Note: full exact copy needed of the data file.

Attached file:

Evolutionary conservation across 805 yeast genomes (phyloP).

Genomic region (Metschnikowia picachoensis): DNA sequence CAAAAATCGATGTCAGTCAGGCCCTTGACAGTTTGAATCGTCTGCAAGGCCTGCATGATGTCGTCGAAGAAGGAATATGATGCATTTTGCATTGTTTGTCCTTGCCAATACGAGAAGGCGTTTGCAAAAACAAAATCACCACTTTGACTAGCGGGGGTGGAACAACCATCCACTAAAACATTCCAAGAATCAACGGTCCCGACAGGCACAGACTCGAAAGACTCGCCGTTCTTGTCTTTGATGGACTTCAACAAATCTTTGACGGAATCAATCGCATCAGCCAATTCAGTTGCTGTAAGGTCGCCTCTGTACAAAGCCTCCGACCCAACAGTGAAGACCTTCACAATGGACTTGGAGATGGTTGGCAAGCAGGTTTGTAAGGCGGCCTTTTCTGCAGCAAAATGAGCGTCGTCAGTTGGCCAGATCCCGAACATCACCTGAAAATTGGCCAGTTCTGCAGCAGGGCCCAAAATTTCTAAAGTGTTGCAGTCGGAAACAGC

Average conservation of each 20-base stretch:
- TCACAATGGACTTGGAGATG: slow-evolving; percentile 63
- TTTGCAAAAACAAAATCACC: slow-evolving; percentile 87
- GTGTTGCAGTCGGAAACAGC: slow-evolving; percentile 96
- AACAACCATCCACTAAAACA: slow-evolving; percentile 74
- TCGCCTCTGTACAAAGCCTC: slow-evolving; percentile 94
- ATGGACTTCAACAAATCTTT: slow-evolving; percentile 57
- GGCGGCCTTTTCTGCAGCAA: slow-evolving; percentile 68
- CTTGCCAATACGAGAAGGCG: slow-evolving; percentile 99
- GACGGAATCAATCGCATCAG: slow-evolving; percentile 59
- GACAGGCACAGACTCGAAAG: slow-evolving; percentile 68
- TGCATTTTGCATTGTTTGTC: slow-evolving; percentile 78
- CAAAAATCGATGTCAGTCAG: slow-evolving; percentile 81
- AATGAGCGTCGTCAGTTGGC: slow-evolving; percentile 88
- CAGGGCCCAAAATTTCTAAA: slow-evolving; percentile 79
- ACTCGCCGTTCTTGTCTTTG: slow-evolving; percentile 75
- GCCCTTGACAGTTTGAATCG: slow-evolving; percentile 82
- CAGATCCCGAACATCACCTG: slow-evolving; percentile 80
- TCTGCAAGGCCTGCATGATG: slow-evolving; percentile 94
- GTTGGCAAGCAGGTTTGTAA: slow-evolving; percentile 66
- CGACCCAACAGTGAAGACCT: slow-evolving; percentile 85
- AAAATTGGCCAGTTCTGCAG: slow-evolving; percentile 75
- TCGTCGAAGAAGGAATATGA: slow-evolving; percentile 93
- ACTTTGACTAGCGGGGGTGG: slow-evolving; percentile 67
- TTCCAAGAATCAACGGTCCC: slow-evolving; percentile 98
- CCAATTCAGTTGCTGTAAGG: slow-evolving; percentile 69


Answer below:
Evolutionary conservation across 805 yeast genomes (phyloP).

Genomic region (Metschnikowia picachoensis): DNA sequence CAAAAATCGATGTCAGTCAGGCCCTTGACAGTTTGAATCGTCTGCAAGGCCTGCATGATGTCGTCGAAGAAGGAATATGATGCATTTTGCATTGTTTGTCCTTGCCAATACGAGAAGGCGTTTGCAAAAACAAAATCACCACTTTGACTAGCGGGGGTGGAACAACCATCCACTAAAACATTCCAAGAATCAACGGTCCCGACAGGCACAGACTCGAAAGACTCGCCGTTCTTGTCTTTGATGGACTTCAACAAATCTTTGACGGAATCAATCGCATCAGCCAATTCAGTTGCTGTAAGGTCGCCTCTGTACAAAGCCTCCGACCCAACAGTGAAGACCTTCACAATGGACTTGGAGATGGTTGGCAAGCAGGTTTGTAAGGCGGCCTTTTCTGCAGCAAAATGAGCGTCGTCAGTTGGCCAGATCCCGAACATCACCTGAAAATTGGCCAGTTCTGCAGCAGGGCCCAAAATTTCTAAAGTGTTGCAGTCGGAAACAGC

Average conservation of each 20-base stretch:
- TCACAATGGACTTGGAGATG: slow-evolving; percentile 63
- TTTGCAAAAACAAAATCACC: slow-evolving; percentile 87
- GTGTTGCAGTCGGAAACAGC: slow-evolving; percentile 96
- AACAACCATCCACTAAAACA: slow-evolving; percentile 74
- TCGCCTCTGTACAAAGCCTC: slow-evolving; percentile 94
- ATGGACTTCAACAAATCTTT: slow-evolving; percentile 57
- GGCGGCCTTTTCTGCAGCAA: slow-evolving; percentile 68
- CTTGCCAATACGAGAAGGCG: slow-evolving; percentile 99
- GACGGAATCAATCGCATCAG: slow-evolving; percentile 59
- GACAGGCACAGACTCGAAAG: slow-evolving; percentile 68
- TGCATTTTGCATTGTTTGTC: slow-evolving; percentile 78
- CAAAAATCGATGTCAGTCAG: slow-evolving; percentile 81
- AATGAGCGTCGTCAGTTGGC: slow-evolving; percentile 88
- CAGGGCCCAAAATTTCTAAA: slow-evolving; percentile 79
- ACTCGCCGTTCTTGTCTTTG: slow-evolving; percentile 75
- GCCCTTGACAGTTTGAATCG: slow-evolving; percentile 82
- CAGATCCCGAACATCACCTG: slow-evolving; percentile 80
- TCTGCAAGGCCTGCATGATG: slow-evolving; percentile 94
- GTTGGCAAGCAGGTTTGTAA: slow-evolving; percentile 66
- CGACCCAACAGTGAAGACCT: slow-evolving; percentile 85
- AAAATTGGCCAGTTCTGCAG: slow-evolving; percentile 75
- TCGTCGAAGAAGGAATATGA: slow-evolving; percentile 93
- ACTTTGACTAGCGGGGGTGG: slow-evolving; percentile 67
- TTCCAAGAATCAACGGTCCC: slow-evolving; percentile 98
- CCAATTCAGTTGCTGTAAGG: slow-evolving; percentile 69